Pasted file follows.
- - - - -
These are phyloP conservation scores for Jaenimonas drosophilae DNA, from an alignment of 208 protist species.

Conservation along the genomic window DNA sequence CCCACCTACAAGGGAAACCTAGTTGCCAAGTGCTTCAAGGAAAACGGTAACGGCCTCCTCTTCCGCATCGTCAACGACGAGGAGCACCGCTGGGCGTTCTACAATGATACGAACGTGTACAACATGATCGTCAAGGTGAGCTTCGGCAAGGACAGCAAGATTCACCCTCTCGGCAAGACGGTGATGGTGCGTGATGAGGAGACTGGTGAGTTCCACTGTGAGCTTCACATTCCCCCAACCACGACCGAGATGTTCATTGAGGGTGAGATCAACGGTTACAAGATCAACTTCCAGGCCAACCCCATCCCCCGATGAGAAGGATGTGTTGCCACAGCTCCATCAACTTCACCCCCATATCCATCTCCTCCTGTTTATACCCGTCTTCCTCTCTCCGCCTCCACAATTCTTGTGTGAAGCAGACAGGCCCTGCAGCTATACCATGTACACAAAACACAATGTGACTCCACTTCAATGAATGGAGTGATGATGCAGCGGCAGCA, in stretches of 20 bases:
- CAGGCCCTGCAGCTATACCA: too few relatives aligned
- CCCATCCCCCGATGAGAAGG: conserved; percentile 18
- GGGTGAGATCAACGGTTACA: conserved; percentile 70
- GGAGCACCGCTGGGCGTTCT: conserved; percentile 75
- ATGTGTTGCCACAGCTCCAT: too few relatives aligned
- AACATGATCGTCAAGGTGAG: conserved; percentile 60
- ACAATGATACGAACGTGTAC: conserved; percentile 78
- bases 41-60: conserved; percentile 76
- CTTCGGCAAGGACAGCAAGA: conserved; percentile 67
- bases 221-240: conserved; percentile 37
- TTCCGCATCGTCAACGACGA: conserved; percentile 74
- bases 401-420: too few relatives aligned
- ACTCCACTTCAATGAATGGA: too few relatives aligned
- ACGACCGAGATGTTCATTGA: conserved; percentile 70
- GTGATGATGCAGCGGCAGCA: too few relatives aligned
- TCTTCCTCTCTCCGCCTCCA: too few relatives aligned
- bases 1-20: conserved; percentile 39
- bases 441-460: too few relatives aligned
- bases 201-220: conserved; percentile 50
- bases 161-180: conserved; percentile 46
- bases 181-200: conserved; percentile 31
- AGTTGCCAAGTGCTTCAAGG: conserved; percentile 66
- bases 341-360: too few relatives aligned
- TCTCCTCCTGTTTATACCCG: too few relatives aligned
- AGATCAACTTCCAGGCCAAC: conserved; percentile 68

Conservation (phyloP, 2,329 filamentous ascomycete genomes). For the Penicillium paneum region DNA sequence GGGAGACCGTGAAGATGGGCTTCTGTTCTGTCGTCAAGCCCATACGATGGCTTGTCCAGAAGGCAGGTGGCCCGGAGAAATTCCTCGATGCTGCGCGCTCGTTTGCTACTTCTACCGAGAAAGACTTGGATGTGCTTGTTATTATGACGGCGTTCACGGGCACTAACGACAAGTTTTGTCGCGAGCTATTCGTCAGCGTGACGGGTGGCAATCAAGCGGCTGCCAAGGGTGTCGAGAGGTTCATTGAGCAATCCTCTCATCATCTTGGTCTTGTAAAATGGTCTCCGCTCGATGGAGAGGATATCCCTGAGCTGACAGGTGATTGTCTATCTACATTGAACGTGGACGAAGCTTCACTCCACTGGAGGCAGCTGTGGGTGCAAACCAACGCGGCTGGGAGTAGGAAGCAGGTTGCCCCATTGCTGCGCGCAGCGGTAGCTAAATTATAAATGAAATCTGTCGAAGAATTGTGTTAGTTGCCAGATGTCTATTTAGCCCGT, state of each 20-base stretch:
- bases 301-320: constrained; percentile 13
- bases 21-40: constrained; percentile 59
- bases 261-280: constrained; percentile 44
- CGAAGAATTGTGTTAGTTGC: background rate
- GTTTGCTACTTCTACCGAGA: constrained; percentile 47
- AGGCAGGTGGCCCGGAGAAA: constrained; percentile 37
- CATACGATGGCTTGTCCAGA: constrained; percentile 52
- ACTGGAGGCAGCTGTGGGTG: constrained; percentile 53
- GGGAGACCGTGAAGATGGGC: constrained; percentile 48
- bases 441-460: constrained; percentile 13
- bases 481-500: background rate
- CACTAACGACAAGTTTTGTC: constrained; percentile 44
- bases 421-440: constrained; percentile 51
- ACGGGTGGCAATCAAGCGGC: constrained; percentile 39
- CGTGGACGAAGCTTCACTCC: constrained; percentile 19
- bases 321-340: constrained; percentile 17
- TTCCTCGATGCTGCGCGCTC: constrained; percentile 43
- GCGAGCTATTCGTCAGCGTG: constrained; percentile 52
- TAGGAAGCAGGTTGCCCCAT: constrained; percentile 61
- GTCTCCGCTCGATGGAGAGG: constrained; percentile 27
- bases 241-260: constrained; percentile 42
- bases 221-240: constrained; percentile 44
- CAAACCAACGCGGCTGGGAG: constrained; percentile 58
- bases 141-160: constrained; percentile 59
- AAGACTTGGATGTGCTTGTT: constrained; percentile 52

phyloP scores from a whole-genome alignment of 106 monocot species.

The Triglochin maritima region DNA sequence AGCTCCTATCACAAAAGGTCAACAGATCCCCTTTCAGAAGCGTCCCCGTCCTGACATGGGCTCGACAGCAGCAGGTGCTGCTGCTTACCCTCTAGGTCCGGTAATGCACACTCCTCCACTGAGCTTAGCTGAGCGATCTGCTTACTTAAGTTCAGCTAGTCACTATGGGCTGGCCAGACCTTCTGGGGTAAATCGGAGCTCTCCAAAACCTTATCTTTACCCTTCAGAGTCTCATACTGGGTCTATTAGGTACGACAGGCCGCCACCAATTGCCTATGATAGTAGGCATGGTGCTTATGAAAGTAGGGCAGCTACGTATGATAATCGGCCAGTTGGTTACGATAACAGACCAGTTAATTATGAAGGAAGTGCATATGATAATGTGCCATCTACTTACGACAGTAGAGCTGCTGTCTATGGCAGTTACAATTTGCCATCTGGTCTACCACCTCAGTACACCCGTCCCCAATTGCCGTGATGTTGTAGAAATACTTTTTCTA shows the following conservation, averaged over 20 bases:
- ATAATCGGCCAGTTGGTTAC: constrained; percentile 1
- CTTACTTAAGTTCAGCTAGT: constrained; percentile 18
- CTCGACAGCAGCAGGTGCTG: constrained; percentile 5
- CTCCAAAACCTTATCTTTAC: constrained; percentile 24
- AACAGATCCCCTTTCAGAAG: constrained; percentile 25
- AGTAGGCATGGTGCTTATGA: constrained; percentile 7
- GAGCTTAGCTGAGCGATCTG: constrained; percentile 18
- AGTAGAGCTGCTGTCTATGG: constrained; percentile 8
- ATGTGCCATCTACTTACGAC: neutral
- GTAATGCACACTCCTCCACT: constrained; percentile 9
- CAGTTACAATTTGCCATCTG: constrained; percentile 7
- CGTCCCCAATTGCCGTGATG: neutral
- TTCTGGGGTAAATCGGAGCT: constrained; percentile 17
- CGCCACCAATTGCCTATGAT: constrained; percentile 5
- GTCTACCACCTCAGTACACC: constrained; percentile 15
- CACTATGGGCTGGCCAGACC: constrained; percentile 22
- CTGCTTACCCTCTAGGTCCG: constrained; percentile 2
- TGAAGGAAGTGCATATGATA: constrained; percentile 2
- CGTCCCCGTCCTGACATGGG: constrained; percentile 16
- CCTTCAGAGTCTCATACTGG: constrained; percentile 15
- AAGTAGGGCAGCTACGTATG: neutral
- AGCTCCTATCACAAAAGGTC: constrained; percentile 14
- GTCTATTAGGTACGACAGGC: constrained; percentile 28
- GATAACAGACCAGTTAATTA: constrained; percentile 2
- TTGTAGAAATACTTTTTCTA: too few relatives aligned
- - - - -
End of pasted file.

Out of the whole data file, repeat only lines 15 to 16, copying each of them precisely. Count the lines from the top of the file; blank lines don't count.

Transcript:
- ACTCCACTTCAATGAATGGA: too few relatives aligned
- ACGACCGAGATGTTCATTGA: conserved; percentile 70